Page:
Baby Boomers come of age, PART II

We were teenagers in the 60’s and 70’s. We rebelled because we were teenagers. We listened to music our parents didn’t like and didn’t understand. Much like they, themselves, did when they were teenagers in the 30’s and 40’s. We were Hippies, we were Rockers. We listened to folk songs on AM radio. We went to high school and met new friends. We learned new things all the time, and without the aid of computers, or calculators. We played sports, we were cheerleaders, we played in the band and sang in the choir. If we didn’t have the talent to compete, we were told "nice try" then we were encouraged toward something we were able to compete in. We never heard the words "good job" simply for the sake of our feelings. We worked at as many menial jobs as there were kids to fill positions, and we worked hard because that was what we were taught. We clumsily dated. We fumbled through asking someone to the dance. We broke up, broke hearts and had our hearts broken. We had school spirit and rooted for our school in everything. We grew as individuals and as a generation.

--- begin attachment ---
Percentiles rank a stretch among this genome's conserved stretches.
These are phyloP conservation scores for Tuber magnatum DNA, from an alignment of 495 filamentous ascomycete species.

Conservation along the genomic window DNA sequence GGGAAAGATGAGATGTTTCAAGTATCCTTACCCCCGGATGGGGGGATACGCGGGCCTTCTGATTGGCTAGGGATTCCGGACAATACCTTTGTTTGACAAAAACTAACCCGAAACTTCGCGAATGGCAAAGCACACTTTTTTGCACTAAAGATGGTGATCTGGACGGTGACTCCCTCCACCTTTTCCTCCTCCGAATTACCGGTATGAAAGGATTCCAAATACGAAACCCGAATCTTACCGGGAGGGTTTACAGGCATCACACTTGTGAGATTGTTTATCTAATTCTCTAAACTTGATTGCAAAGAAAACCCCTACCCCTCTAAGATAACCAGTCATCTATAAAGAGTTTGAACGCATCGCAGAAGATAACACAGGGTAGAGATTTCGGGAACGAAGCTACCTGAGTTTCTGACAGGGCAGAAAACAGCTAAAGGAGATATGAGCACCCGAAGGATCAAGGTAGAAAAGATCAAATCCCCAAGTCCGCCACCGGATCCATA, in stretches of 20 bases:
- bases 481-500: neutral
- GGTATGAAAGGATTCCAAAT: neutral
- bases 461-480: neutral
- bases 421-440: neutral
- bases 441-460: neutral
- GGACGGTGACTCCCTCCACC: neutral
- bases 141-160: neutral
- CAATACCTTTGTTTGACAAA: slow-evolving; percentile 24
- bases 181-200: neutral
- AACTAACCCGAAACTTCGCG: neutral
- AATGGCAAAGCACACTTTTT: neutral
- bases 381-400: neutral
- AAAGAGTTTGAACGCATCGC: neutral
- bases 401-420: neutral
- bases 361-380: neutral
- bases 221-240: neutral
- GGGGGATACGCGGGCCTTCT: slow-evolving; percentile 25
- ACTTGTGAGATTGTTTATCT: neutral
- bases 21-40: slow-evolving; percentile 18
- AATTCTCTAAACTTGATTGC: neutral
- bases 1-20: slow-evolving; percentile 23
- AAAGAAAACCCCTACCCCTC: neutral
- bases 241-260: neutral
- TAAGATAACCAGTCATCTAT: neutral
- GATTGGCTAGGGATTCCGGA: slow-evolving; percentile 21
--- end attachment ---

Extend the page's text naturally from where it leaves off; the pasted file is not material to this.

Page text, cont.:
While we were still teenagers we were drafted. Some of us were against the war that our country was fighting and fled. A lot more answered the call as our fathers did and went to war. Some of us were drafted, some of us volunteered. Some of us came home in airplanes, some of us came back in boxes. We came home not to cheering crowds but to jeering crowds, spitting at us and pelting us with curses, calling us every hateful term they could think of because we sacrificed for our country. We didn’t ask why we had to go; we just went because it was our duty. Some of us were combatants in the jungle, some of us were in support. We left parts of our bodies and blood behind. Some of us left our sanity behind. All of us left a part of our souls behind.

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